Of course, they did not disappear, nor did the sex workers. The same old mafia-networks with the same old tactics took over. Plus, of course, the seventies and eighties were a time of sexual activity on a scale that took in suburban households as well as avant-garde swingers, much to Norman Mailer’s disgust – see his review of Last Tango in Paris for the details.
All of which contextualizes the battle of “Babylone”, a club on Rue Marie-Stuart that was frequented by nightbirds: ... journalists, transvestites, partiers. It happened that the club held a sort of disco contest, in which its employees participated. This contest spawned a rumor that a sort of team of Brazilian prostitutes were entertaining there. And this aroused the women of St-Denis, who saw these Brazilians as, basically, scabs.
What happened was a classic urban fronde, something out of one of Robert Darnton’s histories. From Le Monde:
"This is what seems to have happened with the prostitutes of rue Saint-Denis on Sunday, July 17. The first time at 4 o’clock in the morning, dozens of them formed a troop on rue Saint-Denis for marching on rue Marie-Stuart in order to give a good lesson to the “Brazillian queers” who wanted to “scab us out.”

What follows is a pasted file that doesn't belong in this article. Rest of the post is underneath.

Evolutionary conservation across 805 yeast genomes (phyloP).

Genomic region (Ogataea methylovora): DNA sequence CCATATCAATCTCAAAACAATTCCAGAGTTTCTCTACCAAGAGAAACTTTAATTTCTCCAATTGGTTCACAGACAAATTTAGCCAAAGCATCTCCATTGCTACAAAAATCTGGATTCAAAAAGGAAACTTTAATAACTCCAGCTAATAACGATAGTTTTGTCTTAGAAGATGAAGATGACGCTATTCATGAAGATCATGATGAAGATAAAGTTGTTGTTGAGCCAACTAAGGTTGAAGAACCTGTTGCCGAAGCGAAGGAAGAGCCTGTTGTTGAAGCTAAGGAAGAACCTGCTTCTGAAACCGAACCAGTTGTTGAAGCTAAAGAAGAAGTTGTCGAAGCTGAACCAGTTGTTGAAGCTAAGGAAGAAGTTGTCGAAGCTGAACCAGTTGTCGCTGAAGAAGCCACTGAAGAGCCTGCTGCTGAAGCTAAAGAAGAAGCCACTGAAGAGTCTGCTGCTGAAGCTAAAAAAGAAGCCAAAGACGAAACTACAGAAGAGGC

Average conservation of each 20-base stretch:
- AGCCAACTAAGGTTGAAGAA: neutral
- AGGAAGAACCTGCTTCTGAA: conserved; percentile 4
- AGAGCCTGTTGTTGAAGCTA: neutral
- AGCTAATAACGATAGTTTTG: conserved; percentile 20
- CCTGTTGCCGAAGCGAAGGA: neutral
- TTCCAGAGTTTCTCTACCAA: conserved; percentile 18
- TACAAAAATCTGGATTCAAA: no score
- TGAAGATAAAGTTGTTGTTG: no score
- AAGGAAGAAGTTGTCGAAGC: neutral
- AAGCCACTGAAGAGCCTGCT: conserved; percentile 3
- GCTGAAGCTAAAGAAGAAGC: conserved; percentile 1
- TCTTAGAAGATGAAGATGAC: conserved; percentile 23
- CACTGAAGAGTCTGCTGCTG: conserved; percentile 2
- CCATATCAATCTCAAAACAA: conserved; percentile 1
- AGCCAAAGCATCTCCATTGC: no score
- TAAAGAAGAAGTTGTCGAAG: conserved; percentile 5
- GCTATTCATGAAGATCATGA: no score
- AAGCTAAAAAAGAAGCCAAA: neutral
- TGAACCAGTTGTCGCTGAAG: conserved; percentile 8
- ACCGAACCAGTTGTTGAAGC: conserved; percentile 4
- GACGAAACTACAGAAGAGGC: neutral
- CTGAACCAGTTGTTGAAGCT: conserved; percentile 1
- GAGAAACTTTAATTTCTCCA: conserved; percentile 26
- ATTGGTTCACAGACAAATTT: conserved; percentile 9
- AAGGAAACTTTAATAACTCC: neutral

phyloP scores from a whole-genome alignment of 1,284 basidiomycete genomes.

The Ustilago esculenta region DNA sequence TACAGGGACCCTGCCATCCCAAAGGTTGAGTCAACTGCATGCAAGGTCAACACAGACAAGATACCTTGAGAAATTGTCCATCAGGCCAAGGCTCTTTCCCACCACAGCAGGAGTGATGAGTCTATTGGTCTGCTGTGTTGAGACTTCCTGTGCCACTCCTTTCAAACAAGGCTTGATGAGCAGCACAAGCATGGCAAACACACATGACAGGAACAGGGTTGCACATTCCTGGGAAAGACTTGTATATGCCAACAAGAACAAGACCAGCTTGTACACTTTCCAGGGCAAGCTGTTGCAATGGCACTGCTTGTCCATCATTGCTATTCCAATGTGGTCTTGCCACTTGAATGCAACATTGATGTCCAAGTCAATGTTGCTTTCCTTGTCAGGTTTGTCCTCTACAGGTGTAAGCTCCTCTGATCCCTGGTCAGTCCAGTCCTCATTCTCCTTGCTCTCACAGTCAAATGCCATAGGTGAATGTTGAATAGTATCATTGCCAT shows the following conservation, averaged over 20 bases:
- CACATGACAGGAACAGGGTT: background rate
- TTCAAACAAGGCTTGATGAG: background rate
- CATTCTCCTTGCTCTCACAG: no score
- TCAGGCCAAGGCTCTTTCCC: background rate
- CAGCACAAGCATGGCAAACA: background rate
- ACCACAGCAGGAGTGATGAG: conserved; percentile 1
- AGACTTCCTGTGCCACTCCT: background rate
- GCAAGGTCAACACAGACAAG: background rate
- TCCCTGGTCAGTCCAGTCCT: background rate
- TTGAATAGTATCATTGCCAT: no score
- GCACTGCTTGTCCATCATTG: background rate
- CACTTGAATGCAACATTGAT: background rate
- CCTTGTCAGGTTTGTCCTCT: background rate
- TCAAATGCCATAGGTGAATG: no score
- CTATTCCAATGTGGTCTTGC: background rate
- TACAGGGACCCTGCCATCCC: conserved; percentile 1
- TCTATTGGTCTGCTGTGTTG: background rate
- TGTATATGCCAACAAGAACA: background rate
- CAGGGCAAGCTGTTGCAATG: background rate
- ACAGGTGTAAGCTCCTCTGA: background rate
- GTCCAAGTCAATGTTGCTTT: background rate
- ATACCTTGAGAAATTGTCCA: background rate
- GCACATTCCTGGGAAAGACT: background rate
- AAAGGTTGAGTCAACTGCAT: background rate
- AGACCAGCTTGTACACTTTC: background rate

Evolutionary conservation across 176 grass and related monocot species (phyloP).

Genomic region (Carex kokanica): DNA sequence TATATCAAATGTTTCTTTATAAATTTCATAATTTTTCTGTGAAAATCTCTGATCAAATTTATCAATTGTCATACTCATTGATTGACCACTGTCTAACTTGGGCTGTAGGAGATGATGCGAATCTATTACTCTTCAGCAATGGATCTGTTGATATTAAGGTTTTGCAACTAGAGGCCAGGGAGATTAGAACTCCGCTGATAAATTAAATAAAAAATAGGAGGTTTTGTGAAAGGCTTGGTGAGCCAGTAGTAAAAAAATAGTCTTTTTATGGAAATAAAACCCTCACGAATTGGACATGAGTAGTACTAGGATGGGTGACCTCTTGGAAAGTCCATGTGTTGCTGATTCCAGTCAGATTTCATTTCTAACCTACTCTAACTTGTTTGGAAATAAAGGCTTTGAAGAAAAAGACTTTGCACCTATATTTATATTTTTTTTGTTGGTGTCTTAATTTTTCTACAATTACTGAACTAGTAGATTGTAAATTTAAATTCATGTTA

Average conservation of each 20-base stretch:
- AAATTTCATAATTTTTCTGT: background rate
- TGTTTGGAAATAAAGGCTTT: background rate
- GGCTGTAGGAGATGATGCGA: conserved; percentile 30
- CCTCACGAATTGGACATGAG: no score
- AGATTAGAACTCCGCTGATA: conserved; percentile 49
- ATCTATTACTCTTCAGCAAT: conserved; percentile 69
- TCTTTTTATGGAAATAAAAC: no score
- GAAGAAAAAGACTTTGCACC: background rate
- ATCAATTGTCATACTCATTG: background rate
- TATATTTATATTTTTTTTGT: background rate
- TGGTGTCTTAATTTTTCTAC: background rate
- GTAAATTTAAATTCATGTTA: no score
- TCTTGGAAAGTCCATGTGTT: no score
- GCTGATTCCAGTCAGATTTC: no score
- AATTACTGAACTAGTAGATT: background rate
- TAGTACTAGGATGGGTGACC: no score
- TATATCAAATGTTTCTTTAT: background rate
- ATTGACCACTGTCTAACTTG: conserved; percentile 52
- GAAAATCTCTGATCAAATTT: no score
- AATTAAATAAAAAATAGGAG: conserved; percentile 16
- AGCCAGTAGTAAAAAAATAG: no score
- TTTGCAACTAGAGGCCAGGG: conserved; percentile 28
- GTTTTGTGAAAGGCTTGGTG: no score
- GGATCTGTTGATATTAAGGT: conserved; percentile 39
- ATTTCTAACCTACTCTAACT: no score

Last evening, same scenario. The hunt for the « Brazilians » began again. The anger of the prostitutes swelled again. Monday, almost two hundred of them, with their « protectors » and gorillas, armed with clubs, bicycle chains and iron bars again came up « Babylone » street, to the cries of : Death to the queers, death to the trannies. Anger gave way to hysteria. It felt like a lynch mob. One of the mob explained to a Babylone client that “one of the trannies had been trespassing on her territory” and that they were “looking for her to give her a correction”.
Of course, the cops, many of whom had been regularly paid off by the prostitutes, intervened “softly”. In the end, the trespasser wasn’t found, but the joint was wrecked enough to leave a message. And the heat wave eventually broke.